By some I'm thought not worth a wise man's chusing.

[Illustration]


[Illustration]

    Come hear and see a taudry thing,
    Fluttering with expanded wing;
    Like the lark that upward tends,
    And like her too, when she descends
    Toss'd by the owner to and fro,
    Her beauty and its own to show;
    Suff'ring much at ball and play
    And working ev'ry holiday;
    But what is still more strange to tell,
    When by _Belinda_ manag'd well,
    Its pow'r th' admiring youth perplexes,
    For her it cools, but burns _Alexes_.

[Illustration]


[Illustration]

    I ne'er offend thee,
      Yet thou dost me whip,
      Which don't amend me,
      Tho' I dance and skip:
    When I'm upright, me you always like best,
      And barb'rously whip me when I want rest


[Illustration]

    My proper title I forsake,
    And often that of others take;
    Sometimes a king in stately pride,
    With lofty majesty I stride;
    Sometimes with sprightly nymphs and swains,
    I trip it o'er the flow'ry plains;
    Sometimes I fleet aloft in air,
    And oftentimes quite disappear:
    In various shapes I'm known to be,
    And children often start at me.


[Illustration]

    My nose is long, my back is broad and round,
    And in my belly oft two holes are found;
    No load I carry, yet I puff and blow,
    As much as heavy loaded porters do.


[Illustration]

    When in my youth, I was my mother's pride;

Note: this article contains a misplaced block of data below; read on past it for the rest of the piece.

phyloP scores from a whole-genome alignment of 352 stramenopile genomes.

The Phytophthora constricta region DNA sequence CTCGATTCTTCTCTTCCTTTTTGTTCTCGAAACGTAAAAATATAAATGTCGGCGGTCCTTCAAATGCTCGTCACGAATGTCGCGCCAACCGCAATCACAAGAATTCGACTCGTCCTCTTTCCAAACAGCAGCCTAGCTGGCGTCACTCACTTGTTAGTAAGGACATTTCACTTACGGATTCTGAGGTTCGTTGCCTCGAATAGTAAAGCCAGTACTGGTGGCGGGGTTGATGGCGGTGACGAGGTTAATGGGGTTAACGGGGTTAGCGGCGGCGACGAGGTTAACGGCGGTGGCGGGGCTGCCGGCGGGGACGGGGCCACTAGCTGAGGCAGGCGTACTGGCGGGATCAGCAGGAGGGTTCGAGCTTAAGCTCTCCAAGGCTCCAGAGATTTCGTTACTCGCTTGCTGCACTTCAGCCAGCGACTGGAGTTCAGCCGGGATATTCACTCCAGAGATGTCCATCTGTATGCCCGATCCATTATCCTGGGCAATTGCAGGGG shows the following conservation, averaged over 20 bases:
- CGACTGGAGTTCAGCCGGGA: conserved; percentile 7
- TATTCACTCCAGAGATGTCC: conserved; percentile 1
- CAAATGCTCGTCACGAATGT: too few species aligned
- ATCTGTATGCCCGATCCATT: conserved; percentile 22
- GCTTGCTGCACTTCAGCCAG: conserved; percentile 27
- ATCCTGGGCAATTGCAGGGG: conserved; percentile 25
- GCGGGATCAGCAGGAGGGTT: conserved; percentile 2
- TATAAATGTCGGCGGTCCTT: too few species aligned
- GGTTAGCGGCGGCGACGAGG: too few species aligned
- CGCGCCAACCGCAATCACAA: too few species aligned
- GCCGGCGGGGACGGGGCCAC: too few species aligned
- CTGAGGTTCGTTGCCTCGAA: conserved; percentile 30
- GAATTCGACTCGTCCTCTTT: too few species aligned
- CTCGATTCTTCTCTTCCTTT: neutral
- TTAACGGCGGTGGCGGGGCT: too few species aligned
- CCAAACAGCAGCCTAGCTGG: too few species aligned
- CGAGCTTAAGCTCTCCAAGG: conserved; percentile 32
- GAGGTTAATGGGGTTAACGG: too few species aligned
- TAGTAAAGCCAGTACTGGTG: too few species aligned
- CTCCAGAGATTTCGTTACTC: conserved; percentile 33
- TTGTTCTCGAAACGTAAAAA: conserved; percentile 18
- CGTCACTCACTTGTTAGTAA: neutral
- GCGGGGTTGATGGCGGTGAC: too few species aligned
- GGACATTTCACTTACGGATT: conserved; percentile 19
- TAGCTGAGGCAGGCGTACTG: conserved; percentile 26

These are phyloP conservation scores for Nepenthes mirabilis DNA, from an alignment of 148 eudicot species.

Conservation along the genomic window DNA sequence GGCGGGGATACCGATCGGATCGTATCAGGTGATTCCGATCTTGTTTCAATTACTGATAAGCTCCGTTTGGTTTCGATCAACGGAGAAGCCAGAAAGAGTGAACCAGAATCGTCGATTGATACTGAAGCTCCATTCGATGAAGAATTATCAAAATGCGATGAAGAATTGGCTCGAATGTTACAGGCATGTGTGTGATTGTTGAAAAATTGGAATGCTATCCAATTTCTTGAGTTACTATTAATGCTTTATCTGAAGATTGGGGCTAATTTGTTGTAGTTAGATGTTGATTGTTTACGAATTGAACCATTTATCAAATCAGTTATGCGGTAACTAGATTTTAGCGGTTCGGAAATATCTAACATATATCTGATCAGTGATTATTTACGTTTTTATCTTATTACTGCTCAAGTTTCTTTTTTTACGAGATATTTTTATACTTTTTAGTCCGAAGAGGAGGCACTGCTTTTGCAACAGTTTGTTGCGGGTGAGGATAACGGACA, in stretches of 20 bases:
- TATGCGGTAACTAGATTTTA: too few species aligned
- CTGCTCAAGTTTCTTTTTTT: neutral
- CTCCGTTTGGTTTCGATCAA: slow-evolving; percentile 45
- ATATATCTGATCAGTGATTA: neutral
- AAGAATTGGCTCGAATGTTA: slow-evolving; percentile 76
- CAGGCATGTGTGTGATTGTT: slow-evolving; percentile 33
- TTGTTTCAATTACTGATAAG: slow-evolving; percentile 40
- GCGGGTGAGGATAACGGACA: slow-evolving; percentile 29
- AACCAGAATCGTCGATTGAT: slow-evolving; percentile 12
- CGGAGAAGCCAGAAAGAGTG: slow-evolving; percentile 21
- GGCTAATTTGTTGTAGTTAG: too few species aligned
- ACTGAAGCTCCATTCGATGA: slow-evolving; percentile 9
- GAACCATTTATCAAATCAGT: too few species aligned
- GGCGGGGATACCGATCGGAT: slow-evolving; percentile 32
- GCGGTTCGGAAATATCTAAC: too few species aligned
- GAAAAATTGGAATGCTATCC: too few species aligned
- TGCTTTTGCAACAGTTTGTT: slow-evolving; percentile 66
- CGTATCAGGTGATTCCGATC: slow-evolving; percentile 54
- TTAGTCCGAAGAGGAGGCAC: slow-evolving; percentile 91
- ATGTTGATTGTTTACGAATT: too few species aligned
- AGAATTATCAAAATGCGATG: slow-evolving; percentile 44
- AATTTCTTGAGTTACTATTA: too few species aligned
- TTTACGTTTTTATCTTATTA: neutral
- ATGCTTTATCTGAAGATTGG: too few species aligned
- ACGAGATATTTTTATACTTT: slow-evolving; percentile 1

We always went together, side by side;
    No harm I wrought, by either word or deed;
    For to be plain, I could not write or read;
    But soon as man seiz'd on my tender frame,
    Depriv'd of life, his pupil I became,
    And tho' of late so innocent and mild,
    With blackest deeds my virtues now defil'd;
    My tongue he slits, and I begin to prate
    Of friends and foes, of politics and state.

[Illustration]


[Illustration]

    Legs I have got, yet seldom do I walk;
    I backbite many, yet I never talk:
    In secret places most I seek to hide me,
    For he who feeds me never can abide me


[Illustration]

    While young and gay, and deck'd with utmost pride,
    I long'd and thought it heav'n to be a bride:
    At length a wealthy merchant view'd my charms,
    Tall and genteel, I took him to my arms;
    But he, in spite of all the med'cines try'd,
    That very night light headed grew and dy'd:
    Instructed by this merchant's fortune go,
    Nor dream of lasting happiness below.

[Illustration]


[Illustration]

    'Tis true I have both face and hands,
      And move before your eye;
    Yet when I go my body stands,
      And when I stand I lie.


[Illustration]

    Of all dame nature's progeny,
    There's scarce one being more than me
      Alive despis'd and hated;
    But tho' I am a filthy creature,
    Without one amiable feature,
      It strongly is debated,
    Whether I don't excel the man,